By confinement, I refer to the actual physical fact of enforced immobility that is the condition of work for people such as I. Everything we do takes place in the consulting room. Activity, movement, is denied to us. The great dramas of which we partake, the tremendous conflicts, the shattering experiences – these come to us, come to the rooms in which we sit and listen. Eternally, we are spectators – rather, auditors. Sometimes, it cannot be denied, one chafes against the sheer physical constriction of such a life; one longs for movement; one becomes physically restless, hungering for the air of the outdoors, for the vigorous employment of the limbs and for the distant use of eyes against horizons rather than walls. Finally, one tires of words, words, words. The long vacations habitual with analysts are one antidote, and it is to be observed how they drift to the mountains and the sea in an annual effort to feed their appetites for mobility and space.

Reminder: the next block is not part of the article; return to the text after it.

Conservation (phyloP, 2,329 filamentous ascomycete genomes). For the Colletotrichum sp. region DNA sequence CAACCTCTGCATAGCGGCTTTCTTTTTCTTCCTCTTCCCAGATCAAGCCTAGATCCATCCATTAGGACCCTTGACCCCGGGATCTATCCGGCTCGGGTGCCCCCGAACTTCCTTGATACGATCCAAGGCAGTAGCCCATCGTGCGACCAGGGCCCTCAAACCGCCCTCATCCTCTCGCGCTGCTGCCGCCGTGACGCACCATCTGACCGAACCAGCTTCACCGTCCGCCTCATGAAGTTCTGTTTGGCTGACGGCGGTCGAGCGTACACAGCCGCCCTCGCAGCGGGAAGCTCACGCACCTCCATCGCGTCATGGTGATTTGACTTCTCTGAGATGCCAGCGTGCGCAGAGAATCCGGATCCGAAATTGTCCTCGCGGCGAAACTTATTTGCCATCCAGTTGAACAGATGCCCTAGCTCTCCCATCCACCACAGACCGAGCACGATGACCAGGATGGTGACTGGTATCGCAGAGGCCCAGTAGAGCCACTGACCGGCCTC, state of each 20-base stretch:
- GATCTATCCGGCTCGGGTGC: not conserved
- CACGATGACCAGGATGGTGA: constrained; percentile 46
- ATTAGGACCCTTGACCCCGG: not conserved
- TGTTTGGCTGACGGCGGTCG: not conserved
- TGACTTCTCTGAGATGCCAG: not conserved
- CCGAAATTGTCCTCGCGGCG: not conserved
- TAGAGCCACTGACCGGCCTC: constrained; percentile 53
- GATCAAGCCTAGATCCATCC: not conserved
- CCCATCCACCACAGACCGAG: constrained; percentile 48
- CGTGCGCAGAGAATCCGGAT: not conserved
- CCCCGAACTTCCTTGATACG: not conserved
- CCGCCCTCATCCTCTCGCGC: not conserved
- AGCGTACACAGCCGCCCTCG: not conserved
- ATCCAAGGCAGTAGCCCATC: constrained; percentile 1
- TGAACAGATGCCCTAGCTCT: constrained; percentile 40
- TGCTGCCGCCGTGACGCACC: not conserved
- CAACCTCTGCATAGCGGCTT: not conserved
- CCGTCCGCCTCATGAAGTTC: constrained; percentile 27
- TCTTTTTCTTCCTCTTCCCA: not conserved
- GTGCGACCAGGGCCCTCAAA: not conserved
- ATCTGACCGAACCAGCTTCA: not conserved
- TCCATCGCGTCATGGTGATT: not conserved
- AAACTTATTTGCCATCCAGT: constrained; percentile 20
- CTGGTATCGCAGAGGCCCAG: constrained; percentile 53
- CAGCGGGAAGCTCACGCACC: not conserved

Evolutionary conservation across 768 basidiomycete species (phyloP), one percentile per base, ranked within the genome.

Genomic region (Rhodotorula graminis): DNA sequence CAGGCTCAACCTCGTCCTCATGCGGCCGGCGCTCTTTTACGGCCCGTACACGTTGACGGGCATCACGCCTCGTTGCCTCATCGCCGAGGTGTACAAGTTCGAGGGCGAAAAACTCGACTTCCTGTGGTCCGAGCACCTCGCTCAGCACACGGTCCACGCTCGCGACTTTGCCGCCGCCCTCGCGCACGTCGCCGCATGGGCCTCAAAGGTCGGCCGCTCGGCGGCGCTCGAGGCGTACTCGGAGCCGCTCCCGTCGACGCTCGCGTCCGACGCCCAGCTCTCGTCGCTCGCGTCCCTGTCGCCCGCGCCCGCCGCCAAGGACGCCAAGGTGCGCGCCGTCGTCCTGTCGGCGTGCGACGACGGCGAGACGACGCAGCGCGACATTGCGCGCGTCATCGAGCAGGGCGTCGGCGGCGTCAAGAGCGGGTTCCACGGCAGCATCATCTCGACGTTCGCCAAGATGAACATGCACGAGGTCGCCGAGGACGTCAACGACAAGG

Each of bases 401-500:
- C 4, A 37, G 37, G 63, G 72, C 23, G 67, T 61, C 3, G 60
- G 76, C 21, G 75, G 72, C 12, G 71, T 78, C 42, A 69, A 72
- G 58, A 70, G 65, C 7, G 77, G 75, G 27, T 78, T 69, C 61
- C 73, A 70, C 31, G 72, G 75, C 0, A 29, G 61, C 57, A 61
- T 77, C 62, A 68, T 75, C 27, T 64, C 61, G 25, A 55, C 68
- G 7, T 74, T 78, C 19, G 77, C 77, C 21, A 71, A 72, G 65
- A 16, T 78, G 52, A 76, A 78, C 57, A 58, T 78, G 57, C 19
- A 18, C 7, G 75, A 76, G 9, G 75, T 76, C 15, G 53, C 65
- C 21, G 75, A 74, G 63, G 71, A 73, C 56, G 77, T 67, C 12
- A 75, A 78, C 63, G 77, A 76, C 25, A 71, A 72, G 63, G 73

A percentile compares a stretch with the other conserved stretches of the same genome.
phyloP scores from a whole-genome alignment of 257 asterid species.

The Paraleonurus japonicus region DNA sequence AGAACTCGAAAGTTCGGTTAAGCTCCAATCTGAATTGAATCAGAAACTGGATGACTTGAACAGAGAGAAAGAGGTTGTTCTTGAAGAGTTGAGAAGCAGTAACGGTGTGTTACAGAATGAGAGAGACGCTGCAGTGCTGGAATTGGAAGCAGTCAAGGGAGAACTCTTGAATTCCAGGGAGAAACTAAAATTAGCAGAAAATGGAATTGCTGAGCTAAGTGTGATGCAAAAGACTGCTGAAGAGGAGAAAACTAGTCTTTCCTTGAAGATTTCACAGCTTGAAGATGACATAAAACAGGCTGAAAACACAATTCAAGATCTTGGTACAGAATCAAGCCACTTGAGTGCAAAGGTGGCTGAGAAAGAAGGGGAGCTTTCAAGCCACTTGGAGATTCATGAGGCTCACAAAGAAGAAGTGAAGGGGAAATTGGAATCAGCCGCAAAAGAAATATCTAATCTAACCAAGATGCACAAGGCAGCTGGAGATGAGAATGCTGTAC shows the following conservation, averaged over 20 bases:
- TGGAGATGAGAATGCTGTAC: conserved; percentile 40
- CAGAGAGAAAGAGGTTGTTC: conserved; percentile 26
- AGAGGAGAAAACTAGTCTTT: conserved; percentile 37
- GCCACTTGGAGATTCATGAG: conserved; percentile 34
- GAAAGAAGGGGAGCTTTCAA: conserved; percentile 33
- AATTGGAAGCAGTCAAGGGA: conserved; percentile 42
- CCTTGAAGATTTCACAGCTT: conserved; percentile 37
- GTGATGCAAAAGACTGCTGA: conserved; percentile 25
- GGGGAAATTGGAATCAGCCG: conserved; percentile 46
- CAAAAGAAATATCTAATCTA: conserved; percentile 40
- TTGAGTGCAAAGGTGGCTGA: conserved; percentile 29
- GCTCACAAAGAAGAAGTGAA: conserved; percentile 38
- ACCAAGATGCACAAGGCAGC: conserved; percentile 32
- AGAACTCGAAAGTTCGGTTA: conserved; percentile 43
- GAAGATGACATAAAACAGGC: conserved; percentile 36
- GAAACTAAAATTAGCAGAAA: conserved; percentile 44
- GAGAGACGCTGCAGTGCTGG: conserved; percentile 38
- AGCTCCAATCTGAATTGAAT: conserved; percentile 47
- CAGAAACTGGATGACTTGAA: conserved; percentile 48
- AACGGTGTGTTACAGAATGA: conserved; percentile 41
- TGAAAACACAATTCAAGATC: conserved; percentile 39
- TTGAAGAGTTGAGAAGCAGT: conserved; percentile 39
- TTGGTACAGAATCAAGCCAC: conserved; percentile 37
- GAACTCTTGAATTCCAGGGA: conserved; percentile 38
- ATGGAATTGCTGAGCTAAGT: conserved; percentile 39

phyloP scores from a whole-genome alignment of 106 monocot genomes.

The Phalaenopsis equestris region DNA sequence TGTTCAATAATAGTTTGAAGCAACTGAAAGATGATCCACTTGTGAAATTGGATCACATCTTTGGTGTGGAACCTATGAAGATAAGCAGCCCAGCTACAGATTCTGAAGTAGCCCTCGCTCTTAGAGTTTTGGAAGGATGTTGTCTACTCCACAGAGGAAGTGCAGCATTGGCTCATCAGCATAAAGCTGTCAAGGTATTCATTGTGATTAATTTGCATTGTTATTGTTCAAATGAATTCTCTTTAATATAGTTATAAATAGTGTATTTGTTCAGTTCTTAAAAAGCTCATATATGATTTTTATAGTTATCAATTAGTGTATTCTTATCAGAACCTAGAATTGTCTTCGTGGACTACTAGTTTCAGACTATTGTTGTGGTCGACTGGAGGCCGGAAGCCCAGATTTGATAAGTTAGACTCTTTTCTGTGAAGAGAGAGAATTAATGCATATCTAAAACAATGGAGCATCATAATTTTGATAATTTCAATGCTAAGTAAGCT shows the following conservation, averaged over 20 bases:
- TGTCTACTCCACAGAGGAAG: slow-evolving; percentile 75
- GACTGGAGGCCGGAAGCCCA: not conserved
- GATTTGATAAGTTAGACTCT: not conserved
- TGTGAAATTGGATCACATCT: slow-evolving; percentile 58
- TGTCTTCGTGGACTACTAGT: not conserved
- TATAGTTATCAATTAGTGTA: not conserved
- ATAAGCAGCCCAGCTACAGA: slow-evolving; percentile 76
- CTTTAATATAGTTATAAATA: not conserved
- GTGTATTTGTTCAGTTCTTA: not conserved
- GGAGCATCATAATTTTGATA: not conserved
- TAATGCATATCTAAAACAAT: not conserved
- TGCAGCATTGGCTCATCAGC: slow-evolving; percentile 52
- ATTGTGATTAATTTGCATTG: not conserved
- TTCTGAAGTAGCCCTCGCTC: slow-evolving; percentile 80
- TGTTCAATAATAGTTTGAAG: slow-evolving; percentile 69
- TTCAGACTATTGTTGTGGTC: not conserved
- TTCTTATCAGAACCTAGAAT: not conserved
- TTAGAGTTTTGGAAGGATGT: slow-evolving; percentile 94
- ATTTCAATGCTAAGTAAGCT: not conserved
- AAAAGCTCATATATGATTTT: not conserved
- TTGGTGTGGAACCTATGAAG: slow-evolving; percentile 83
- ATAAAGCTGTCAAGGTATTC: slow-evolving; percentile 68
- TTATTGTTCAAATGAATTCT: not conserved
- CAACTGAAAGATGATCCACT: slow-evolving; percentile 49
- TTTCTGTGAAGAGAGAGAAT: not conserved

Robert M. Lindner – The Fifty Minute Hour p.277
There is an old Hasidic story of a rabbi who had a conversation with the Lord about Heaven and Hell. “I will show you Hell,” said the Lord, and led the rabbi into a room containing a group of famished, desperate people sitting around a large, circular table. In the center of the table rested an enormous pot of stew, more than enough for everyone. The smell of the stew was delicious and made the rabbi’s mouth water. Yet no one ate. Each diner at the table held a very long-handled spoon – long enough to reach the pot and scoop up a spoonful of stew, but too long to get the food into one’s mouth. The rabbi saw that their suffering was indeed terrible and bowed his head in compassion. “Now I will show you Heaven,” said the Lord, and they entered another room, identical to the first – same large, round table, same enormous pot of stew, same long-handled spoons. Yet there was gaiety in the air: everyone appeared well nourished, plump, and exuberant. The rabbi could not understand and looked to the Lord. “It is simple,” said the Lord, “but it requires a certain skill. You see, the people in this room have learned to feed each other!”
Irvin D. Yalom – The Theory and Practice of Group Psychotherapy p.13